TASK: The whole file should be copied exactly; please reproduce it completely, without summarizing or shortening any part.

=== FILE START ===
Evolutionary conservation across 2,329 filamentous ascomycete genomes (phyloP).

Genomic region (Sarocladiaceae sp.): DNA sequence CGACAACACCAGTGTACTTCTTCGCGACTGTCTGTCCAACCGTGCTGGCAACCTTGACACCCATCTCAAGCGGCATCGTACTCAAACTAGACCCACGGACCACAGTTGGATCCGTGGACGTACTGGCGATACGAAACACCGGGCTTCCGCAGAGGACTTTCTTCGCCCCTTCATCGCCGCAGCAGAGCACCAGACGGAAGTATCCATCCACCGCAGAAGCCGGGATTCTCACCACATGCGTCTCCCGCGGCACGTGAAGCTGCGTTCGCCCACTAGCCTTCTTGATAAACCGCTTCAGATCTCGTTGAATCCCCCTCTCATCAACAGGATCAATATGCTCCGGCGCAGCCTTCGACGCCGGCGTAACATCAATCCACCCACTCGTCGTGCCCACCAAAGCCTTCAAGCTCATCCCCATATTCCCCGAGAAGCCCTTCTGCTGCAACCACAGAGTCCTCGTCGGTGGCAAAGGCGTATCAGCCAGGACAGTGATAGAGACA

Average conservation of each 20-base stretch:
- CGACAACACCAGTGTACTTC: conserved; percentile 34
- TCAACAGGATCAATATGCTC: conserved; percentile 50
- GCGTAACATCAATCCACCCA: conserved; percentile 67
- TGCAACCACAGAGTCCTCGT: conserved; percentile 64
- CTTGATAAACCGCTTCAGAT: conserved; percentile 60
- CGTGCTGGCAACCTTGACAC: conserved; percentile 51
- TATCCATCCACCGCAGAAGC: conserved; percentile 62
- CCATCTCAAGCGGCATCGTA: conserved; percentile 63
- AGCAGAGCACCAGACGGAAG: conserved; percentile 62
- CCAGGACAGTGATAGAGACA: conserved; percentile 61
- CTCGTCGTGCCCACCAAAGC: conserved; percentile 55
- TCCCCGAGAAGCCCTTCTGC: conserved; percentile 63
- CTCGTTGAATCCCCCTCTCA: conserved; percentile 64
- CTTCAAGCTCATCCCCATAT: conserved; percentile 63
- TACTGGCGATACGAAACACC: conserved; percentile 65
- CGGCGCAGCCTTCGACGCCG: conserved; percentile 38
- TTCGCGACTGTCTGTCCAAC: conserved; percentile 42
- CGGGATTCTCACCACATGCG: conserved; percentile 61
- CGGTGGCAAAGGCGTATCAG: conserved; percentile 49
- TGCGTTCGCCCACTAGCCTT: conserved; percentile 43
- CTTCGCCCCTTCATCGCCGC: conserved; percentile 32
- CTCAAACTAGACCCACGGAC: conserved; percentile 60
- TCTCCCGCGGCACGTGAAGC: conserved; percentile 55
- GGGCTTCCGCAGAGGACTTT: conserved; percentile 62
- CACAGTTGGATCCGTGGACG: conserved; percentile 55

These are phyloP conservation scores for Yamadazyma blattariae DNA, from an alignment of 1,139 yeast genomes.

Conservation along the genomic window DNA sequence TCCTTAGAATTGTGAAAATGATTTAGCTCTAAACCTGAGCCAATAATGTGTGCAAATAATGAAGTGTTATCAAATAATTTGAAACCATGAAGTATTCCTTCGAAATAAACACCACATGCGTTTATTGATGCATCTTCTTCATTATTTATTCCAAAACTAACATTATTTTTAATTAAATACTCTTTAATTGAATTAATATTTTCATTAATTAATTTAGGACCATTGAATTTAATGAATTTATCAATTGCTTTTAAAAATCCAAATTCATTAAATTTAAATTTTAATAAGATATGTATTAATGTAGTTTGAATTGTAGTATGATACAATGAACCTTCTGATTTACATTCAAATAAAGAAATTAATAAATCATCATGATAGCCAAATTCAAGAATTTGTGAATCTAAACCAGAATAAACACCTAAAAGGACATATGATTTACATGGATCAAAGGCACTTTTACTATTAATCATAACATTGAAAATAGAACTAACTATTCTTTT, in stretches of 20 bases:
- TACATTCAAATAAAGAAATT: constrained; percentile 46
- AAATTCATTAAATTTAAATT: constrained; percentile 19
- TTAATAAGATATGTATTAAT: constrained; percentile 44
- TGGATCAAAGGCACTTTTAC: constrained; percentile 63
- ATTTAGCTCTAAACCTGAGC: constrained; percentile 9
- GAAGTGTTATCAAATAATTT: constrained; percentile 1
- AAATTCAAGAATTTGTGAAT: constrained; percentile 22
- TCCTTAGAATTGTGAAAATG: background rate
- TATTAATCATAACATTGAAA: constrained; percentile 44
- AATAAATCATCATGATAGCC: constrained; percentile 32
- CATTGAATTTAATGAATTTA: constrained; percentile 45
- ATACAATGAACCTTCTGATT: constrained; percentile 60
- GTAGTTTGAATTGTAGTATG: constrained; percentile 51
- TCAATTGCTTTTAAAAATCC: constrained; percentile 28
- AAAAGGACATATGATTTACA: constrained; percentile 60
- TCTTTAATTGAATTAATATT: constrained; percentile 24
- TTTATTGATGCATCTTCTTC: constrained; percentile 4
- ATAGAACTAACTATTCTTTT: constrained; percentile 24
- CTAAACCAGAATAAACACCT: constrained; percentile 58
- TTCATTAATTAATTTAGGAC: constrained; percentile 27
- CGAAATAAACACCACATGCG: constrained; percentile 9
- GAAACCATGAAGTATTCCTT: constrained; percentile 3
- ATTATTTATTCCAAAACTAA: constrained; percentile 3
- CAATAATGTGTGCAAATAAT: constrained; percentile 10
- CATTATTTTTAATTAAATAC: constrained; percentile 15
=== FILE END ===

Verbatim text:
Evolutionary conservation across 2,329 filamentous ascomycete genomes (phyloP).

Genomic region (Sarocladiaceae sp.): DNA sequence CGACAACACCAGTGTACTTCTTCGCGACTGTCTGTCCAACCGTGCTGGCAACCTTGACACCCATCTCAAGCGGCATCGTACTCAAACTAGACCCACGGACCACAGTTGGATCCGTGGACGTACTGGCGATACGAAACACCGGGCTTCCGCAGAGGACTTTCTTCGCCCCTTCATCGCCGCAGCAGAGCACCAGACGGAAGTATCCATCCACCGCAGAAGCCGGGATTCTCACCACATGCGTCTCCCGCGGCACGTGAAGCTGCGTTCGCCCACTAGCCTTCTTGATAAACCGCTTCAGATCTCGTTGAATCCCCCTCTCATCAACAGGATCAATATGCTCCGGCGCAGCCTTCGACGCCGGCGTAACATCAATCCACCCACTCGTCGTGCCCACCAAAGCCTTCAAGCTCATCCCCATATTCCCCGAGAAGCCCTTCTGCTGCAACCACAGAGTCCTCGTCGGTGGCAAAGGCGTATCAGCCAGGACAGTGATAGAGACA

Average conservation of each 20-base stretch:
- CGACAACACCAGTGTACTTC: conserved; percentile 34
- TCAACAGGATCAATATGCTC: conserved; percentile 50
- GCGTAACATCAATCCACCCA: conserved; percentile 67
- TGCAACCACAGAGTCCTCGT: conserved; percentile 64
- CTTGATAAACCGCTTCAGAT: conserved; percentile 60
- CGTGCTGGCAACCTTGACAC: conserved; percentile 51
- TATCCATCCACCGCAGAAGC: conserved; percentile 62
- CCATCTCAAGCGGCATCGTA: conserved; percentile 63
- AGCAGAGCACCAGACGGAAG: conserved; percentile 62
- CCAGGACAGTGATAGAGACA: conserved; percentile 61
- CTCGTCGTGCCCACCAAAGC: conserved; percentile 55
- TCCCCGAGAAGCCCTTCTGC: conserved; percentile 63
- CTCGTTGAATCCCCCTCTCA: conserved; percentile 64
- CTTCAAGCTCATCCCCATAT: conserved; percentile 63
- TACTGGCGATACGAAACACC: conserved; percentile 65
- CGGCGCAGCCTTCGACGCCG: conserved; percentile 38
- TTCGCGACTGTCTGTCCAAC: conserved; percentile 42
- CGGGATTCTCACCACATGCG: conserved; percentile 61
- CGGTGGCAAAGGCGTATCAG: conserved; percentile 49
- TGCGTTCGCCCACTAGCCTT: conserved; percentile 43
- CTTCGCCCCTTCATCGCCGC: conserved; percentile 32
- CTCAAACTAGACCCACGGAC: conserved; percentile 60
- TCTCCCGCGGCACGTGAAGC: conserved; percentile 55
- GGGCTTCCGCAGAGGACTTT: conserved; percentile 62
- CACAGTTGGATCCGTGGACG: conserved; percentile 55

These are phyloP conservation scores for Yamadazyma blattariae DNA, from an alignment of 1,139 yeast genomes.

Conservation along the genomic window DNA sequence TCCTTAGAATTGTGAAAATGATTTAGCTCTAAACCTGAGCCAATAATGTGTGCAAATAATGAAGTGTTATCAAATAATTTGAAACCATGAAGTATTCCTTCGAAATAAACACCACATGCGTTTATTGATGCATCTTCTTCATTATTTATTCCAAAACTAACATTATTTTTAATTAAATACTCTTTAATTGAATTAATATTTTCATTAATTAATTTAGGACCATTGAATTTAATGAATTTATCAATTGCTTTTAAAAATCCAAATTCATTAAATTTAAATTTTAATAAGATATGTATTAATGTAGTTTGAATTGTAGTATGATACAATGAACCTTCTGATTTACATTCAAATAAAGAAATTAATAAATCATCATGATAGCCAAATTCAAGAATTTGTGAATCTAAACCAGAATAAACACCTAAAAGGACATATGATTTACATGGATCAAAGGCACTTTTACTATTAATCATAACATTGAAAATAGAACTAACTATTCTTTT, in stretches of 20 bases:
- TACATTCAAATAAAGAAATT: constrained; percentile 46
- AAATTCATTAAATTTAAATT: constrained; percentile 19
- TTAATAAGATATGTATTAAT: constrained; percentile 44
- TGGATCAAAGGCACTTTTAC: constrained; percentile 63
- ATTTAGCTCTAAACCTGAGC: constrained; percentile 9
- GAAGTGTTATCAAATAATTT: constrained; percentile 1
- AAATTCAAGAATTTGTGAAT: constrained; percentile 22
- TCCTTAGAATTGTGAAAATG: background rate
- TATTAATCATAACATTGAAA: constrained; percentile 44
- AATAAATCATCATGATAGCC: constrained; percentile 32
- CATTGAATTTAATGAATTTA: constrained; percentile 45
- ATACAATGAACCTTCTGATT: constrained; percentile 60
- GTAGTTTGAATTGTAGTATG: constrained; percentile 51
- TCAATTGCTTTTAAAAATCC: constrained; percentile 28
- AAAAGGACATATGATTTACA: constrained; percentile 60
- TCTTTAATTGAATTAATATT: constrained; percentile 24
- TTTATTGATGCATCTTCTTC: constrained; percentile 4
- ATAGAACTAACTATTCTTTT: constrained; percentile 24
- CTAAACCAGAATAAACACCT: constrained; percentile 58
- TTCATTAATTAATTTAGGAC: constrained; percentile 27
- CGAAATAAACACCACATGCG: constrained; percentile 9
- GAAACCATGAAGTATTCCTT: constrained; percentile 3
- ATTATTTATTCCAAAACTAA: constrained; percentile 3
- CAATAATGTGTGCAAATAAT: constrained; percentile 10
- CATTATTTTTAATTAAATAC: constrained; percentile 15